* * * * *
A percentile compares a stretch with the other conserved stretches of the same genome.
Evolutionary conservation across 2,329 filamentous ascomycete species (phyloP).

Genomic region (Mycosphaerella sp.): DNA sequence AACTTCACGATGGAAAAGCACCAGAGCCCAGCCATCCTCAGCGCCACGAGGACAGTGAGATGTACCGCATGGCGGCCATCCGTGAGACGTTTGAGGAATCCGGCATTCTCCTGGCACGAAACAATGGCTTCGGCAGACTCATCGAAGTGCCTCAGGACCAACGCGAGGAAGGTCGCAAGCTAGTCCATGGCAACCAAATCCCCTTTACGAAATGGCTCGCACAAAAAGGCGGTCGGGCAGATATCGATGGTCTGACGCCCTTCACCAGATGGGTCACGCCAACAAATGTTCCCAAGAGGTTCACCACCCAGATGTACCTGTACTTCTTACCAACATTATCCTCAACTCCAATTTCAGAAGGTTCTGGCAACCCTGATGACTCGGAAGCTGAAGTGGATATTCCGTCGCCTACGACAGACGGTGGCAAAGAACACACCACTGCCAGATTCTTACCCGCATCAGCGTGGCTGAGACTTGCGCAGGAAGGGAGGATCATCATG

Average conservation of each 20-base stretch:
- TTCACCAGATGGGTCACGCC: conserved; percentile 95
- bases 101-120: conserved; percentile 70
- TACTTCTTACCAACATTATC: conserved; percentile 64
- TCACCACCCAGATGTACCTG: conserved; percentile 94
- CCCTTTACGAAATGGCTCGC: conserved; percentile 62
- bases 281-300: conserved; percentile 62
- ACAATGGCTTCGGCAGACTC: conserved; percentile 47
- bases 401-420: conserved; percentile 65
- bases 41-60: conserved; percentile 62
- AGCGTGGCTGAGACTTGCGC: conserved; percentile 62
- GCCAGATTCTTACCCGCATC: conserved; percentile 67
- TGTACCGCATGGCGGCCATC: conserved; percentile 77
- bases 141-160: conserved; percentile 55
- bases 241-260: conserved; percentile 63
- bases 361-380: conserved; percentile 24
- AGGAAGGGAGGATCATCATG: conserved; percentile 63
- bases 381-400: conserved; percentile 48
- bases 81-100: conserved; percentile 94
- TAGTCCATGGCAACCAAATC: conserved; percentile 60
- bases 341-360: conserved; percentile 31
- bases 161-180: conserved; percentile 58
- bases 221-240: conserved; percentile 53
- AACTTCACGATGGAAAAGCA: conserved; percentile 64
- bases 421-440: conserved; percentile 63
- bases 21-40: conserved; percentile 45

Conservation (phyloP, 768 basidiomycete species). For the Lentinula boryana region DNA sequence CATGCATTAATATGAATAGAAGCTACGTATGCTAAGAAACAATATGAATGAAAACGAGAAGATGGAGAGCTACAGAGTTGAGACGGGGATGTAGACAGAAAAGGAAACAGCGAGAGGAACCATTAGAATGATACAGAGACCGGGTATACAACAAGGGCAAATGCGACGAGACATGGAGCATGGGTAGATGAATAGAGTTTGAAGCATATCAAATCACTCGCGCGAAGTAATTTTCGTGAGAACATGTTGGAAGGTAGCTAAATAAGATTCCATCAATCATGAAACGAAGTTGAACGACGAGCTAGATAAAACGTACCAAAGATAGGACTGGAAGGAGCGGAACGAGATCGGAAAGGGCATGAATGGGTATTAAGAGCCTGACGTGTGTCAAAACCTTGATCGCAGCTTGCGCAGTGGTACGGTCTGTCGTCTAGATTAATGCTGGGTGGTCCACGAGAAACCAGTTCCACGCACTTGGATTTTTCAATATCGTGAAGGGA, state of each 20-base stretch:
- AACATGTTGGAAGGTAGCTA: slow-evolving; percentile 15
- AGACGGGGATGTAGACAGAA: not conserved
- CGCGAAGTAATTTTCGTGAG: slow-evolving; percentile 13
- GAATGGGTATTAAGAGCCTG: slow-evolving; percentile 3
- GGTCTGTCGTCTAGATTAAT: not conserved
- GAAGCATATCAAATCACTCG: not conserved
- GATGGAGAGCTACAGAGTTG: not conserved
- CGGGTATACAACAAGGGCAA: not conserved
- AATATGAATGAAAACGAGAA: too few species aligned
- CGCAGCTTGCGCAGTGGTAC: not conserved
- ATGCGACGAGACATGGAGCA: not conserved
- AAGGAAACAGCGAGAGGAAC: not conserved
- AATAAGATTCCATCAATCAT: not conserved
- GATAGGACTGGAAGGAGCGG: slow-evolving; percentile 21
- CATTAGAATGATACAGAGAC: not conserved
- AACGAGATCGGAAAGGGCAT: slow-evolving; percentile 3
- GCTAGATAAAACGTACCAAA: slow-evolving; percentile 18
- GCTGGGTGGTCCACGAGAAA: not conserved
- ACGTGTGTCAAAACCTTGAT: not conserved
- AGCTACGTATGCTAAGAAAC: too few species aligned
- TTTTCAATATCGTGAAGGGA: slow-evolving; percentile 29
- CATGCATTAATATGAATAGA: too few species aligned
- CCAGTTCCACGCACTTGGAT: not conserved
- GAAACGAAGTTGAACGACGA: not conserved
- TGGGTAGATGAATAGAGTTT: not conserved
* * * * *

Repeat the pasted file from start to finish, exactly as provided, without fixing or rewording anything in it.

A percentile compares a stretch with the other conserved stretches of the same genome.
Evolutionary conservation across 2,329 filamentous ascomycete species (phyloP).

Genomic region (Mycosphaerella sp.): DNA sequence AACTTCACGATGGAAAAGCACCAGAGCCCAGCCATCCTCAGCGCCACGAGGACAGTGAGATGTACCGCATGGCGGCCATCCGTGAGACGTTTGAGGAATCCGGCATTCTCCTGGCACGAAACAATGGCTTCGGCAGACTCATCGAAGTGCCTCAGGACCAACGCGAGGAAGGTCGCAAGCTAGTCCATGGCAACCAAATCCCCTTTACGAAATGGCTCGCACAAAAAGGCGGTCGGGCAGATATCGATGGTCTGACGCCCTTCACCAGATGGGTCACGCCAACAAATGTTCCCAAGAGGTTCACCACCCAGATGTACCTGTACTTCTTACCAACATTATCCTCAACTCCAATTTCAGAAGGTTCTGGCAACCCTGATGACTCGGAAGCTGAAGTGGATATTCCGTCGCCTACGACAGACGGTGGCAAAGAACACACCACTGCCAGATTCTTACCCGCATCAGCGTGGCTGAGACTTGCGCAGGAAGGGAGGATCATCATG

Average conservation of each 20-base stretch:
- TTCACCAGATGGGTCACGCC: conserved; percentile 95
- bases 101-120: conserved; percentile 70
- TACTTCTTACCAACATTATC: conserved; percentile 64
- TCACCACCCAGATGTACCTG: conserved; percentile 94
- CCCTTTACGAAATGGCTCGC: conserved; percentile 62
- bases 281-300: conserved; percentile 62
- ACAATGGCTTCGGCAGACTC: conserved; percentile 47
- bases 401-420: conserved; percentile 65
- bases 41-60: conserved; percentile 62
- AGCGTGGCTGAGACTTGCGC: conserved; percentile 62
- GCCAGATTCTTACCCGCATC: conserved; percentile 67
- TGTACCGCATGGCGGCCATC: conserved; percentile 77
- bases 141-160: conserved; percentile 55
- bases 241-260: conserved; percentile 63
- bases 361-380: conserved; percentile 24
- AGGAAGGGAGGATCATCATG: conserved; percentile 63
- bases 381-400: conserved; percentile 48
- bases 81-100: conserved; percentile 94
- TAGTCCATGGCAACCAAATC: conserved; percentile 60
- bases 341-360: conserved; percentile 31
- bases 161-180: conserved; percentile 58
- bases 221-240: conserved; percentile 53
- AACTTCACGATGGAAAAGCA: conserved; percentile 64
- bases 421-440: conserved; percentile 63
- bases 21-40: conserved; percentile 45

Conservation (phyloP, 768 basidiomycete species). For the Lentinula boryana region DNA sequence CATGCATTAATATGAATAGAAGCTACGTATGCTAAGAAACAATATGAATGAAAACGAGAAGATGGAGAGCTACAGAGTTGAGACGGGGATGTAGACAGAAAAGGAAACAGCGAGAGGAACCATTAGAATGATACAGAGACCGGGTATACAACAAGGGCAAATGCGACGAGACATGGAGCATGGGTAGATGAATAGAGTTTGAAGCATATCAAATCACTCGCGCGAAGTAATTTTCGTGAGAACATGTTGGAAGGTAGCTAAATAAGATTCCATCAATCATGAAACGAAGTTGAACGACGAGCTAGATAAAACGTACCAAAGATAGGACTGGAAGGAGCGGAACGAGATCGGAAAGGGCATGAATGGGTATTAAGAGCCTGACGTGTGTCAAAACCTTGATCGCAGCTTGCGCAGTGGTACGGTCTGTCGTCTAGATTAATGCTGGGTGGTCCACGAGAAACCAGTTCCACGCACTTGGATTTTTCAATATCGTGAAGGGA, state of each 20-base stretch:
- AACATGTTGGAAGGTAGCTA: slow-evolving; percentile 15
- AGACGGGGATGTAGACAGAA: not conserved
- CGCGAAGTAATTTTCGTGAG: slow-evolving; percentile 13
- GAATGGGTATTAAGAGCCTG: slow-evolving; percentile 3
- GGTCTGTCGTCTAGATTAAT: not conserved
- GAAGCATATCAAATCACTCG: not conserved
- GATGGAGAGCTACAGAGTTG: not conserved
- CGGGTATACAACAAGGGCAA: not conserved
- AATATGAATGAAAACGAGAA: too few species aligned
- CGCAGCTTGCGCAGTGGTAC: not conserved
- ATGCGACGAGACATGGAGCA: not conserved
- AAGGAAACAGCGAGAGGAAC: not conserved
- AATAAGATTCCATCAATCAT: not conserved
- GATAGGACTGGAAGGAGCGG: slow-evolving; percentile 21
- CATTAGAATGATACAGAGAC: not conserved
- AACGAGATCGGAAAGGGCAT: slow-evolving; percentile 3
- GCTAGATAAAACGTACCAAA: slow-evolving; percentile 18
- GCTGGGTGGTCCACGAGAAA: not conserved
- ACGTGTGTCAAAACCTTGAT: not conserved
- AGCTACGTATGCTAAGAAAC: too few species aligned
- TTTTCAATATCGTGAAGGGA: slow-evolving; percentile 29
- CATGCATTAATATGAATAGA: too few species aligned
- CCAGTTCCACGCACTTGGAT: not conserved
- GAAACGAAGTTGAACGACGA: not conserved
- TGGGTAGATGAATAGAGTTT: not conserved